By Daniel J. Vance MS, LPCC
Not long ago, I received an email from an Indiana reader wanting to share her story.
She was diagnosed with a severe mental illness more than three decades ago, she said. A psychiatrist later diagnosed her with schizoaffective disorder, which, roughly, could be described as a combination of schizophrenia and a manic or depressive mood disorder. In our telephone conversation, she strongly denied having schizoaffective disorder.
Said 57-year-old “Jean” (a pseudonym) over the telephone, “I don't have any (mental health) symptoms right now, but they did have me on experimental drugs (about five years ago). They were trying to kill me. I don't want anything to do with the government. There are so many falsehoods and lies in government. People are following things they shouldn't follow and they're just abusing each other.”
Jean said she was incredibly thankful for receiving disability payments because without them, she said, she might have ended up on the streets, doing drugs, and being a prostitute. Currently, she lives in a relative's old home and attributes her stability now to her Christian faith.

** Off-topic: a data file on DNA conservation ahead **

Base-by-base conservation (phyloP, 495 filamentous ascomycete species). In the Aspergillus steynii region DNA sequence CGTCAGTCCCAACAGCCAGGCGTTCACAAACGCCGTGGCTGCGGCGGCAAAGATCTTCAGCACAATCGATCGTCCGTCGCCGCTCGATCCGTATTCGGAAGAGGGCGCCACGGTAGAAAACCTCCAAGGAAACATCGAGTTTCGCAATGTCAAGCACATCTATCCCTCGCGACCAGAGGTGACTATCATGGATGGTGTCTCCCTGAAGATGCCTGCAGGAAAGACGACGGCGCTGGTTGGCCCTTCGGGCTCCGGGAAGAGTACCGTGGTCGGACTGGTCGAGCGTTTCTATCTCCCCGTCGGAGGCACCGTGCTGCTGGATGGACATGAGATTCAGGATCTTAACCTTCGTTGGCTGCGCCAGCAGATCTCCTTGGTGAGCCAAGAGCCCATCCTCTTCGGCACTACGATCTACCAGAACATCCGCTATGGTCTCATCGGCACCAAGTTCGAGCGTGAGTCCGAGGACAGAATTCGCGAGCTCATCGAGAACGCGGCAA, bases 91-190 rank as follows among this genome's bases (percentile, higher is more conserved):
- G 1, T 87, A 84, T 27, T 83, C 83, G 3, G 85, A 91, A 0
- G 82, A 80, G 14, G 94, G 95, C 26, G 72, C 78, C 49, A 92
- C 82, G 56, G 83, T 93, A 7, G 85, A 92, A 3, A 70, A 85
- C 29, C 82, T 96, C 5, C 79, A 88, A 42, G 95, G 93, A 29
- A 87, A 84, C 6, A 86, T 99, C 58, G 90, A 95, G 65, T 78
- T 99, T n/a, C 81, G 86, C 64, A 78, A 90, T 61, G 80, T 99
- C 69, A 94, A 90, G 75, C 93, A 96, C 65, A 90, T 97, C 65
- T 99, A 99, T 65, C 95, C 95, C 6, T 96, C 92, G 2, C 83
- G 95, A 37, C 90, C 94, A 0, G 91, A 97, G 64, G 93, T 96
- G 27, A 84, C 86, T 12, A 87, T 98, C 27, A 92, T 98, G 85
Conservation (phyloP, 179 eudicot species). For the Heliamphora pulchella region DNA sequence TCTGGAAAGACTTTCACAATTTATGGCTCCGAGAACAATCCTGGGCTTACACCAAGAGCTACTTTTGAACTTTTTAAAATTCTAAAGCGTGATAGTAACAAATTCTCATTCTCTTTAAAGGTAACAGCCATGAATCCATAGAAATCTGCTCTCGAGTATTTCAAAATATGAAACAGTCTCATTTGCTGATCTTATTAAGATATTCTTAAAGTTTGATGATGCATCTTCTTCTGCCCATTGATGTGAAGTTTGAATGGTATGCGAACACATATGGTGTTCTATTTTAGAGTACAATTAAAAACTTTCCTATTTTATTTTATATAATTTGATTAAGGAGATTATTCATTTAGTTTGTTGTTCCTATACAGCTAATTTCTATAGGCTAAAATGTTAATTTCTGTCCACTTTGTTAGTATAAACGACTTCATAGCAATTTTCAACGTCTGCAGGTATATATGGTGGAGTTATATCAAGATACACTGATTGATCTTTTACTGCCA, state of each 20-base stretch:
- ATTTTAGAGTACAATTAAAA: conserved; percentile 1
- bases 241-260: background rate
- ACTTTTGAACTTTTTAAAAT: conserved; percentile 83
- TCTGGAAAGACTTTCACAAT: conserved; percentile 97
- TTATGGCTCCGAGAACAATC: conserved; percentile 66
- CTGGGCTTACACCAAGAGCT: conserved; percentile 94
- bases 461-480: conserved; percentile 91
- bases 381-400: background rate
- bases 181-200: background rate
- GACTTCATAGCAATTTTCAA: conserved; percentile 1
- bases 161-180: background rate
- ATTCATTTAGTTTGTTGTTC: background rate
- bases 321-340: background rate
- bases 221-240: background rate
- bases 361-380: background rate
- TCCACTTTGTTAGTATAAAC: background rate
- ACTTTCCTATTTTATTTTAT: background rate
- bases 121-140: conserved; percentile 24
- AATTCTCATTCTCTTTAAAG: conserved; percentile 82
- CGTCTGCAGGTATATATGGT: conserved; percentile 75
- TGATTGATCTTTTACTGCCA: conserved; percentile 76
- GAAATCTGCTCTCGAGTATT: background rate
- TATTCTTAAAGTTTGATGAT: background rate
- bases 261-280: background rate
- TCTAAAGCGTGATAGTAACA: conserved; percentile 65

A three-sport athlete in high school, Jean said all her mental illness troubles began not long after being raped at age 16. At different points in her life she was in and out of mental institutions. Her father died in 1998, her mother two months ago, and she doesn't get along well with her only sibling.
She said, “Now I just want to stay away from everyone because people just want to ruin your life. People act like your friend and then betray you. It's nothing but evil what people are doing to each other nowadays.”
She had especially harsh words for doctors prescribing medications patients didn't need and how she believed those medications were “poisoning” so many people. She eats her meals at a local church-run soup kitchen where she gets “excellent” food.
“Since I'm on my own now, it's just hard to find someone you can trust,” she said. “Some people just want to give you their opinion about what they think you should do, but they aren't really helping you. For people going through what I've gone through, I would have to comfort them and tell them it's not easy and also tell them to get someone to cry out to. Sometimes you just need someone to cry out all your burdens to.”
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